The suspicious discovery of the snake in the kitchen sink

26 May 2023

Washing the dishes is nobody’s favourite pastime, but washing the dishes with a 1.7m green mamba lurking in the sink is infinitely more exciting! This was the reality for one elderly resident from Sezela on the KZN South Coast who immediately alerted the team from Crocworld Conservation Centre.


“I received a phone call from a young man out in Sezela about a large snake that had been discovered in the kitchen,” recalled Wade Kilian, Reptile Curator at Crocworld Conservation Centre in Scottburgh. “Apparently his mother had been packing away dishes before doing another load when she spotted the snake climbing the curtain rail. It then took refuge in the kitchen sink beneath a pink bucket, which is where we discovered it.”


Kilian said he arrived to find a very nervous, machete-wielding, elderly lady shouting about a snake.


Fortunately, her son had alerted the reptile team in time and she had not attempted to kill the snake herself.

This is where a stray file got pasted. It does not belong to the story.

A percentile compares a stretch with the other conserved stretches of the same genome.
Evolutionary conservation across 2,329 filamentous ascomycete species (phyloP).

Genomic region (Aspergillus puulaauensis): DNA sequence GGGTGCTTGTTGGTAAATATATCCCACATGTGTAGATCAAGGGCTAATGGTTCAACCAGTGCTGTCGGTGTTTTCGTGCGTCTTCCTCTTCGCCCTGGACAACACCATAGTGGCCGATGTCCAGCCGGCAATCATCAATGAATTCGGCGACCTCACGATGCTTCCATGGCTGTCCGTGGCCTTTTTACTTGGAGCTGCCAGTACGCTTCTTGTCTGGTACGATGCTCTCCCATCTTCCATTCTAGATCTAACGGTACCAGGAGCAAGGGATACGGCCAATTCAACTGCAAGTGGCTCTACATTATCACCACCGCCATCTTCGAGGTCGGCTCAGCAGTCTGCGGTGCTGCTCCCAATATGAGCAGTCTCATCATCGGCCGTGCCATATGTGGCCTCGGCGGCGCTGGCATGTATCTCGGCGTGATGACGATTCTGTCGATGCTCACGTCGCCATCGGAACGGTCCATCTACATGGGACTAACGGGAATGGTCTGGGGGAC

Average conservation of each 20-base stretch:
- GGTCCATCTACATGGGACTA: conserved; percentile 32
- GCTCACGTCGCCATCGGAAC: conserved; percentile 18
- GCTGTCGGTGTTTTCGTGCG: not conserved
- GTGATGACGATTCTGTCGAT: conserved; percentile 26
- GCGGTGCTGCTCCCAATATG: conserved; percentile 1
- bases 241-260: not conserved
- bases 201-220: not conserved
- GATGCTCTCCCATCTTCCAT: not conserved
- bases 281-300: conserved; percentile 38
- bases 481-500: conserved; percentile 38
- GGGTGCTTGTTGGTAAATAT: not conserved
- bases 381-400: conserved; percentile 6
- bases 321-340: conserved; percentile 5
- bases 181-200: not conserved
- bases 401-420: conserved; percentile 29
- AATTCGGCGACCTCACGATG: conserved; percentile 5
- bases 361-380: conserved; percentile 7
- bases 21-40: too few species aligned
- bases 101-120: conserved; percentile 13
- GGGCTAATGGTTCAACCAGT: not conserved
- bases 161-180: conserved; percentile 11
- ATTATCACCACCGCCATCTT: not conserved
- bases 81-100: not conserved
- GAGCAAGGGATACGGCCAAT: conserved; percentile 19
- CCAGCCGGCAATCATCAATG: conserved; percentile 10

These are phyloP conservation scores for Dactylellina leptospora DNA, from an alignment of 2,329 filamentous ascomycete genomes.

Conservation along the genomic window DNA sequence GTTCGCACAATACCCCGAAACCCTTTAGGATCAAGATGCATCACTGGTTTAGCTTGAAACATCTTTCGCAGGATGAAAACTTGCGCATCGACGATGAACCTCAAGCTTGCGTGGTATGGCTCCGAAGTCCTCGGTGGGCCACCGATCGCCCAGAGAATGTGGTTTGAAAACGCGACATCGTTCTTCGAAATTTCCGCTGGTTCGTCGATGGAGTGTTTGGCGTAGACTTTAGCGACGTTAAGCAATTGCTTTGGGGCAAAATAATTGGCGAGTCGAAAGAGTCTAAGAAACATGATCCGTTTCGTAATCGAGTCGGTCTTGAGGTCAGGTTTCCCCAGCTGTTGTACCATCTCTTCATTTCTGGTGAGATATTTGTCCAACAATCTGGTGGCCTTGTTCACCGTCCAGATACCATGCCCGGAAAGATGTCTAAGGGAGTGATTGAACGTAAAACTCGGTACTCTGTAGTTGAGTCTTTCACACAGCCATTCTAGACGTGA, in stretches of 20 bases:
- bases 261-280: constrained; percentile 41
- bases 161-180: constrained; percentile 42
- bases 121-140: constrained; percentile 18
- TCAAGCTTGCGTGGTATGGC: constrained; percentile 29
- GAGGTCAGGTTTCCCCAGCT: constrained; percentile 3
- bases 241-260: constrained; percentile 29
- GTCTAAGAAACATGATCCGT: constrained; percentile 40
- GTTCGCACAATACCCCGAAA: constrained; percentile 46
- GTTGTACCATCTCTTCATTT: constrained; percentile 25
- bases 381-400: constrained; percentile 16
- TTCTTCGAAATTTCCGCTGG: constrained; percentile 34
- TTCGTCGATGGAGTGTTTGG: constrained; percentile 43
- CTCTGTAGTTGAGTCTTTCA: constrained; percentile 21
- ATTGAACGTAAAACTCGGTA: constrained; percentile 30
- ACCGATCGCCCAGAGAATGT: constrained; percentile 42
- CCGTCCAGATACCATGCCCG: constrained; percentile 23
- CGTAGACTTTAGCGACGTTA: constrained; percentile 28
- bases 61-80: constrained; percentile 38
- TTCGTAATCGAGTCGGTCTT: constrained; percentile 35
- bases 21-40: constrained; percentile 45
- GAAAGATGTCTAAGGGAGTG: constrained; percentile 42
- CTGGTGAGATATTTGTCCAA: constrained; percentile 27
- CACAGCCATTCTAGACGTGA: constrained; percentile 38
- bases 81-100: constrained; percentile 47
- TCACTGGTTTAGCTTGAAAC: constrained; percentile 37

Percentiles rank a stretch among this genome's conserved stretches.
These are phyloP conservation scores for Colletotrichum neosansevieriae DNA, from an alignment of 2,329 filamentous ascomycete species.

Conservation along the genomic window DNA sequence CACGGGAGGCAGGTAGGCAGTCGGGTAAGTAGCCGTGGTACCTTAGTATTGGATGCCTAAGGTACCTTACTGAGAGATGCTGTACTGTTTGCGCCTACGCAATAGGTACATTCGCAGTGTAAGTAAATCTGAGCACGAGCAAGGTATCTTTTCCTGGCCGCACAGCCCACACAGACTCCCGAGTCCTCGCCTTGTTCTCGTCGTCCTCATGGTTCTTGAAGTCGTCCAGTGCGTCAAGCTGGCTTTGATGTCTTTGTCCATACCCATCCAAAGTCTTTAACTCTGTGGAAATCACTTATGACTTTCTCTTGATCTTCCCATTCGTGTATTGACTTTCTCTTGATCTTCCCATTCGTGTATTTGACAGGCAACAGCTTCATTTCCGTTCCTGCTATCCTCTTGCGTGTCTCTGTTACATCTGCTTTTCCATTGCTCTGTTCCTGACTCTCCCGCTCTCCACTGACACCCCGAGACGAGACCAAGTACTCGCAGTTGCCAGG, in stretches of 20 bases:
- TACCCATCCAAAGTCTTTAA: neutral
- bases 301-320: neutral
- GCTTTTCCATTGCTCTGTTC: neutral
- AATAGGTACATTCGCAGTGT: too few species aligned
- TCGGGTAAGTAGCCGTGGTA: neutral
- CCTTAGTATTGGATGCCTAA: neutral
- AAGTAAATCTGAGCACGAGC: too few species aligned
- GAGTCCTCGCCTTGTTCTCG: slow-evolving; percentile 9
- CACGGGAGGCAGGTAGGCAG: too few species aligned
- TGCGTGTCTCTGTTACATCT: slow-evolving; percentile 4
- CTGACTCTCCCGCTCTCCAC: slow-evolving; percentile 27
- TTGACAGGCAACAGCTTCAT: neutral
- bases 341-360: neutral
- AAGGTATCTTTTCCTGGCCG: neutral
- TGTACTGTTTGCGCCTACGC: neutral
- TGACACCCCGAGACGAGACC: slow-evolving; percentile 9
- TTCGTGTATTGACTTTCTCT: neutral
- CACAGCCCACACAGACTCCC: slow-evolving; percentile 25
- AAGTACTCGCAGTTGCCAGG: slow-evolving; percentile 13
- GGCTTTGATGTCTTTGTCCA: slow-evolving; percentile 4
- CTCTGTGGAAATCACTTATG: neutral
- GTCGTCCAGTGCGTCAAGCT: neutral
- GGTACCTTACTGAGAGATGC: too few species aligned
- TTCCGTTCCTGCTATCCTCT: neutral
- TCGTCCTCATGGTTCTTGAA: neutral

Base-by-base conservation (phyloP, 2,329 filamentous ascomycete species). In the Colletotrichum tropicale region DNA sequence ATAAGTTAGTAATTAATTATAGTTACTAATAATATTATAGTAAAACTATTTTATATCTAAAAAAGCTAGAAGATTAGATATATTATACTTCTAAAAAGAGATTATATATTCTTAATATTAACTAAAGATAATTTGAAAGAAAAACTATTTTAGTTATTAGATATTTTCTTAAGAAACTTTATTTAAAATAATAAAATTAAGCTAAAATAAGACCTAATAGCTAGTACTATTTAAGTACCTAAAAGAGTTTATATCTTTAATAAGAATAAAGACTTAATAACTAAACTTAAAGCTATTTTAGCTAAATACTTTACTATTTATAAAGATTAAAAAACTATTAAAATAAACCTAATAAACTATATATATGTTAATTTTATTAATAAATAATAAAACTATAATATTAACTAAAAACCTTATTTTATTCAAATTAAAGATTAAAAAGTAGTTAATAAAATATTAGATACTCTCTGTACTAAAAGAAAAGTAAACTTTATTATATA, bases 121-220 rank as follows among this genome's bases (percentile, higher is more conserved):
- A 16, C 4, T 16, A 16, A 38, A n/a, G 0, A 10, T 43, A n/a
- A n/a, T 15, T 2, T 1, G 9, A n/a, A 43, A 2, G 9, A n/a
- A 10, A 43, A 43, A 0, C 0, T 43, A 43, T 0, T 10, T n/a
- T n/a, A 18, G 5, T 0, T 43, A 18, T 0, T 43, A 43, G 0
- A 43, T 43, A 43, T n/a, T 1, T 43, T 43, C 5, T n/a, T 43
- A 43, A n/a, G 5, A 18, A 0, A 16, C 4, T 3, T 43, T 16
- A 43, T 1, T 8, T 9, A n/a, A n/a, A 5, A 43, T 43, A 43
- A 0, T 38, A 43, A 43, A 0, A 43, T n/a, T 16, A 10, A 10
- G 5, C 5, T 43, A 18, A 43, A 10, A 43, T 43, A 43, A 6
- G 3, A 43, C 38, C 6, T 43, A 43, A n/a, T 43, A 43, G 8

“We really encourage residents not to approach or attempt to kill any snake species, but rather to contact us to safely remove the animal,” continued Kilian. “Not only are some of these species threatened and, therefore, protected by law, but most snake attacks happen when humans try to move or kill them.”


Kilian said, once the snake had been smoothly removed from the kitchen, it was safely released into a wildlife habitat away from humans.


Fast facts about green mambas

  • Green mambas are carnivores and will eat eggs, birds, frogs, lizards, rodents, and other small mammals.
  • Green mambas are mostly solitary but aren’t known to be territorial.
  • Green mambas prefer coastal areas with dense, shaded vegetation (like the KZN South Coast!) and tend to live in trees.
  • Female green mambas will lay 4 to 17 eggs at a time that hatch after around three months.
  • Green mambas can live for up to 14 years.
  • Green mambas have short, fixed fangs at the front of their mouths and are highly venomous.



Although snake activity will be diminishing with the arrival of the cooler weather, residents can call the team at Crocworld Conservation Centre for any snake removals on the mid-KZN South Coast. For more information, visit, ‘Crocworld Conservation Centre’ on Facebook or call 039 976 1103. Contact Fish Eagle Café, call 083 658 7073 or email